One of the best things to do in Nara is to stay overnight in a ryokan, a traditional Japanese inn.
An excellent way to experience the rich heritage, hospitality, and customs of Japan, many of Nara’s ryokans are located in the Naramachi district.
Staying at a ryokan lets guests enjoy traditional architecture, usually consisting of wooden machiya houses with tatami mats. The night is spent sleeping on futons on the floor.
Many ryokans offer the chance to enjoy a kaiseki meal which is a meticulously prepared multi-course, traditional Japanese dining experience.
For the ultimate evening of relaxation, choosing a ryokan with an onsen will let you soak tired muscles after a long day of sightseeing and is a highlight of any ryokan experience.
8. Walk around the streets of Naramachi
South of Sanjo-dori Street, Naramachi (ならまち) is a traditional district of Nara and the perfect place to feel like you’ve taken a step back in time.
Traditional wooden buildings are home to cozy cafes and local stores, making the best way to enjoy your time in Naramachi by taking a stroll and seeing what catches your eye.
9. Pay a visit to Kofukuji Temple
With a history dating back more than 1,300 years, Kofukuji Temple (興福寺) was once the family temple of one of the most powerful aristocratic clans during the Nara and Heian Periods.
At the height of the Fujiwara family, the temple site consisted of more than 150 buildings, the most prominent of which still remains is the five-story pagoda, which is the second tallest in Japan.
Kofukuji Temple hosts various cultural events and festivals throughout the year.
One of the most famous is the Kofukuji Temple Mantoro festival, where lanterns are lit throughout the temple grounds, creating a beautiful nighttime ambiance.
Kofukuji Temple is also a great place to purchase a goshuincho book, which is used to collect unique stamps from the temples you visit – a beautiful memento from your travels to Japan.
Address: 48 Noboriojicho, Nara, 630-8213, Japan
For More Information: Website
10. Sample Sake
Nara is the birthplace of refined sake, making it an excellent place to plan a sake tasting.
There are numerous breweries and sake stores throughout Nara where you can sample this fermented rice spirit.
The family-run Imanishi Sake Brewery is a great choice, where you can opt for a brewery tour or sake-tasting experience.
Why is sake so renowned in Nara?
As the first capital of Japan, Nara is considered the place where sake was first crafted.
Brewers use pure water from underground sources of the Kasugayama Primeval and Yoshino/Ikoma mountain ranges.
Nowadays, breweries in Nara carry on the traditional methods of brewing sake, with each brewery creating its own unique drink determined by its own yeast type or blend.
11. Discover the best view in Nara from Mount Yoshino
If you have more time than just one day to explore Nara, one of the best things to do nearby within Nara Prefecture is to take a day trip to Mount Yoshino (吉野山).
As of 2004, Yoshino is a UNESCO World Heritage site recognized as one of the three “sacred sites and pilgrimage route in the Kii Mountain range.” Learn more here.
The most ideal time to visit is during cherry blossom season, when the landscape transforms into a sea of pink and white blooms, usually in early to mid-April.
Considered one of the most renowned cherry blossom viewing spots in Japan, it shouldn’t be missed.
It’s also a fantastic place to go hiking in Japan. So, take your time and reach the peak at 350 meters (1,150 feet) and admire the blossoms along the way.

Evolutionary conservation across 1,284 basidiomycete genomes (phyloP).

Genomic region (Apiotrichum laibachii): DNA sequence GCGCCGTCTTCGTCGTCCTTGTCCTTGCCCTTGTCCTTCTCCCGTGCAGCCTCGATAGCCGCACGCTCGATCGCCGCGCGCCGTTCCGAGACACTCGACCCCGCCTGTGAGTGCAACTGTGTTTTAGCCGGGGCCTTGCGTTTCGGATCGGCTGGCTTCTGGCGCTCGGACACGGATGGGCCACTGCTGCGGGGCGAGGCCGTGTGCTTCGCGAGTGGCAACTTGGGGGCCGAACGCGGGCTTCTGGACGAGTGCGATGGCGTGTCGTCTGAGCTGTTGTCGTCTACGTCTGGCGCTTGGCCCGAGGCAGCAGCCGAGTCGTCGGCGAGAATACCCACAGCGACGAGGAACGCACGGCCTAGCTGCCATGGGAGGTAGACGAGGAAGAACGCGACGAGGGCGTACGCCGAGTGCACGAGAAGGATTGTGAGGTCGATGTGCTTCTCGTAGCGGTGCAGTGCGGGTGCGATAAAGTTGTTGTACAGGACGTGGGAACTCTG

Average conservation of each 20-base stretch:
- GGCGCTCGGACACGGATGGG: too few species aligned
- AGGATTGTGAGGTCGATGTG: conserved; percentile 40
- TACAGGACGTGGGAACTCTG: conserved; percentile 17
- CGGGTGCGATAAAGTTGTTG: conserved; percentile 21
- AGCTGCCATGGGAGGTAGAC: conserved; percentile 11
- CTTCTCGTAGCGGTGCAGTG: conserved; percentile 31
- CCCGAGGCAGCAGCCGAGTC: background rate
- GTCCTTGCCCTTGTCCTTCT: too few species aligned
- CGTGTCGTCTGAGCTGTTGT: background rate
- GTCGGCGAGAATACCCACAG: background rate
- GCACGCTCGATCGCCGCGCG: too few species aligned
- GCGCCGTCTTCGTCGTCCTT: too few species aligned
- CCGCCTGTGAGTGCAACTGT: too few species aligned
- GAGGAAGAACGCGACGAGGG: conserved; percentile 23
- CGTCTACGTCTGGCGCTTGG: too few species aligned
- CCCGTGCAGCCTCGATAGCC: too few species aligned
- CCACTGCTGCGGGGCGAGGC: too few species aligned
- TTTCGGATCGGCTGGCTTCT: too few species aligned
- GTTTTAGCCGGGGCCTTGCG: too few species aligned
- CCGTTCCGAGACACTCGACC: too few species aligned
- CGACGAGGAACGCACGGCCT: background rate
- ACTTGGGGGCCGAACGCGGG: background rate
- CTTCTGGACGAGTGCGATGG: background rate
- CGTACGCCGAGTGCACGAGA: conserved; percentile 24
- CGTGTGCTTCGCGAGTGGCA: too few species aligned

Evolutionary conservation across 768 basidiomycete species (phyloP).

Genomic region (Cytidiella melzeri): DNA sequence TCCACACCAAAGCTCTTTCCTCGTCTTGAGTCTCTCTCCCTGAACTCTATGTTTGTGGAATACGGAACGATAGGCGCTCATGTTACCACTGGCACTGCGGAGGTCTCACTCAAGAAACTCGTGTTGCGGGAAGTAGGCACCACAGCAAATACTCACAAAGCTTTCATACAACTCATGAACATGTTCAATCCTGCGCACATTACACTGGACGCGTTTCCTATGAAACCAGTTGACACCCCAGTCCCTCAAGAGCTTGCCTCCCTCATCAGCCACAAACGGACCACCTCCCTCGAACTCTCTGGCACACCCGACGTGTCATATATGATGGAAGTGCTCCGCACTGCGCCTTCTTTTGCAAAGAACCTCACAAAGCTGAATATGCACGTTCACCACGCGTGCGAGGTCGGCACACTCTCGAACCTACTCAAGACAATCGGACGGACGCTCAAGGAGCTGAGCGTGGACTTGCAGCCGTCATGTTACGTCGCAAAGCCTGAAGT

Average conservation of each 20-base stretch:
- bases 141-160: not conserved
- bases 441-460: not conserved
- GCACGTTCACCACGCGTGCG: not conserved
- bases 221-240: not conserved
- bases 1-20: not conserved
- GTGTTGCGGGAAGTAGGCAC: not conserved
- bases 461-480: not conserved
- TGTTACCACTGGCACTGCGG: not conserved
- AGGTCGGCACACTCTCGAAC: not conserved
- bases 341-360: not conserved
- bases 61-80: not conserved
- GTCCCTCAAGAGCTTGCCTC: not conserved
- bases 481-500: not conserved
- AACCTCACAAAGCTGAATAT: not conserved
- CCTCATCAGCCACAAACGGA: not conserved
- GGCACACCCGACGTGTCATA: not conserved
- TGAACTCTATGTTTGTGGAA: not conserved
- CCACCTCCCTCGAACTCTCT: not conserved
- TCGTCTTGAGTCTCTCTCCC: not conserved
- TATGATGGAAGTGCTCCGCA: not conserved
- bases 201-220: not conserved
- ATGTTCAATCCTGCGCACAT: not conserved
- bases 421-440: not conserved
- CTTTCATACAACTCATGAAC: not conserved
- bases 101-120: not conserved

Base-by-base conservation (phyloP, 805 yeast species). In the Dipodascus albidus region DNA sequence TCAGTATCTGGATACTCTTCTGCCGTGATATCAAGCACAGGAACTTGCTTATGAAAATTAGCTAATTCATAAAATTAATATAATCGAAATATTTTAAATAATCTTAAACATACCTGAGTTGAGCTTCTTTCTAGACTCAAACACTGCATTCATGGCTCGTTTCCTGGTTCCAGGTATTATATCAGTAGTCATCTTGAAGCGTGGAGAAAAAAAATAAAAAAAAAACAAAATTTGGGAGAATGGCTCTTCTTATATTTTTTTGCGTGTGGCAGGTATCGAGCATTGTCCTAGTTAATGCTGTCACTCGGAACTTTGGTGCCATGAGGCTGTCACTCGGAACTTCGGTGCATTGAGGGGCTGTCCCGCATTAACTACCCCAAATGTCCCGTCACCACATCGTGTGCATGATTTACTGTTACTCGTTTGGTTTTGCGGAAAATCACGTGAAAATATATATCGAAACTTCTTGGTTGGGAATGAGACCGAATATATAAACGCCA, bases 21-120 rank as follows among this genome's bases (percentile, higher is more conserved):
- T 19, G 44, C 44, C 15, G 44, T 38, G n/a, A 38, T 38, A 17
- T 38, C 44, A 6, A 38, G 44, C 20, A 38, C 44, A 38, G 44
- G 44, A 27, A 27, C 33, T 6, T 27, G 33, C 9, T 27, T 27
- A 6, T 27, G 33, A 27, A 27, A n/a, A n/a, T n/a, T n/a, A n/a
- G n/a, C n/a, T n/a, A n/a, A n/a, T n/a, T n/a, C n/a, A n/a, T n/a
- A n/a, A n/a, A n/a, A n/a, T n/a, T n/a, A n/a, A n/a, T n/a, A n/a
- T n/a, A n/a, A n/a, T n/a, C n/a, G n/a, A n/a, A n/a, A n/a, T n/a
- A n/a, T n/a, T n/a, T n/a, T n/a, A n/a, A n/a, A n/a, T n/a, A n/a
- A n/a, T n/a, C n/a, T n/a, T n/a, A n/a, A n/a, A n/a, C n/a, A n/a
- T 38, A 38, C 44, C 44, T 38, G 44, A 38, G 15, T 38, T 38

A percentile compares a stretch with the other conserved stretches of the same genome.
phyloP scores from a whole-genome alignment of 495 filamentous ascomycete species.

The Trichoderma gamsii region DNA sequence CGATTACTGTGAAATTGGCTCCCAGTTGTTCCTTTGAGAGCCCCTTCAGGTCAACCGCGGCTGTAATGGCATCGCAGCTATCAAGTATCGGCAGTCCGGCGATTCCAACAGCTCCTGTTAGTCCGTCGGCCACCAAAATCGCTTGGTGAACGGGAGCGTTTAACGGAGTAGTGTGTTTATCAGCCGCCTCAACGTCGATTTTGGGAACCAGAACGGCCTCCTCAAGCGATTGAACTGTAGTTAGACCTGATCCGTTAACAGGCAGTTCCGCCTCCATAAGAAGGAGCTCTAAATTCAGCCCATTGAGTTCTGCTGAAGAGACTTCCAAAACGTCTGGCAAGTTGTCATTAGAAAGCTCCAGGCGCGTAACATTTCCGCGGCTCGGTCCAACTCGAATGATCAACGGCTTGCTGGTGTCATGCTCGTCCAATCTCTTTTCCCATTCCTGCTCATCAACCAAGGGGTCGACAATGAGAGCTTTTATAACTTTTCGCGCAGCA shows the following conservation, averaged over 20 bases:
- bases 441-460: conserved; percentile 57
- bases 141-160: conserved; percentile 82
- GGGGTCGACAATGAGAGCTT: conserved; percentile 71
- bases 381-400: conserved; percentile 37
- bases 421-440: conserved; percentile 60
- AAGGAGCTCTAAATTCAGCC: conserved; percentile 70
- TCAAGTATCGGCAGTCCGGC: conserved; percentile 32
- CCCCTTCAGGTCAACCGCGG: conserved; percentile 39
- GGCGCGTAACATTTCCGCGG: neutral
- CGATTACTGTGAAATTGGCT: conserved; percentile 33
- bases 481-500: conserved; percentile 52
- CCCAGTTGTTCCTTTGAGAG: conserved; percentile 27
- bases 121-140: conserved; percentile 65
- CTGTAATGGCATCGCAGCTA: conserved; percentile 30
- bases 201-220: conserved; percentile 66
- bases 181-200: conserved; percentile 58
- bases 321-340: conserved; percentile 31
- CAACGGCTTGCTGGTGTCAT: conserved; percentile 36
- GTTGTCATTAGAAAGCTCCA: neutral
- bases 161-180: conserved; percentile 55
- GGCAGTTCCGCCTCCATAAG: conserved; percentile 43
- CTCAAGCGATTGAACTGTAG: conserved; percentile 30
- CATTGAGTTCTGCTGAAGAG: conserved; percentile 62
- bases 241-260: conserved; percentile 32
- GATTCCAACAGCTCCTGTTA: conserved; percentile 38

The journey to Mt Yoshino takes around 1.5 hours via Kintetsu Railway from Nara Station, transferring at Yamato-Saidaiji Station and Kashiharajingu-mae Station along the way, and alighting at Yoshino Station.
Address: Yoshinoyama, Yoshino, Yoshino District, Nara 639-3115, Japan
12. Find Pokémon Lids in Nara
*Life Of Doing Recommendation*
One of the unique things to do in Nara is find Pokémon manhole covers, also known as Poké Lids.
They’re located across the country and are a fun way to explore popular and off-the-beaten-path areas.
It’s also a fun activity for children and families as a scavenger hunt as the Poké Lids are in various locations.
In Nara’s Ikaruga town, there are five adorable manhole covers with your favorite Pokémon characters such as Growlithe, Bellsprout, Deerling, Bronzong, and more.
Ikaruga is in a quieter area of Nara and will take 50 minutes to 1 hour to get there from Nara Park by bus and train.
Read this post for details on how to find these Poké Lids.
Frequently Asked Questions
When is the best time to visit Nara?
Nara is full of great things to do all year round, but it is especially popular during sakura season when people gather under the cherry blossoms for hanami.
Nara Park is also especially beautiful in autumn and is the perfect addition to a fall trip in Kyoto.
Can you use the JR Pass to visit Nara?
Nara is easily visited as a day trip from either Kyoto or Osaka. If you have a JR pass, the JR lines are covered by the pass meaning travel for a day trip is included.
During peak periods, such as cherry blossom season, seats can sell out fast (if taking a high-speed train/shinkansen to Kyoto), so it’s advisable to book a seat in advance.
Or, click to buy a JR West Kansai Pass if staying in Osaka and Kyoto area, including Nara
What if I don’t have a JR Pass?
Don’t worry. You can buy tickets at the train station with cash or use a reloadable IC transportation card (ICOCA card for the Kansai area).
Nara is a beautiful destination full of historic significance and a wealth of cultural sites.
There are many incredible places to visit whether you choose to come here as a day trip or linger for a little longer. It’s the perfect place to add to your Japan itinerary.
If you’re looking for another nearby destination to check out after Nara, add a day trip to Uji. It’s an area that produces green tea (matcha, sencha, and gyokuro), so indulge yourself with delicious matcha foods and desserts.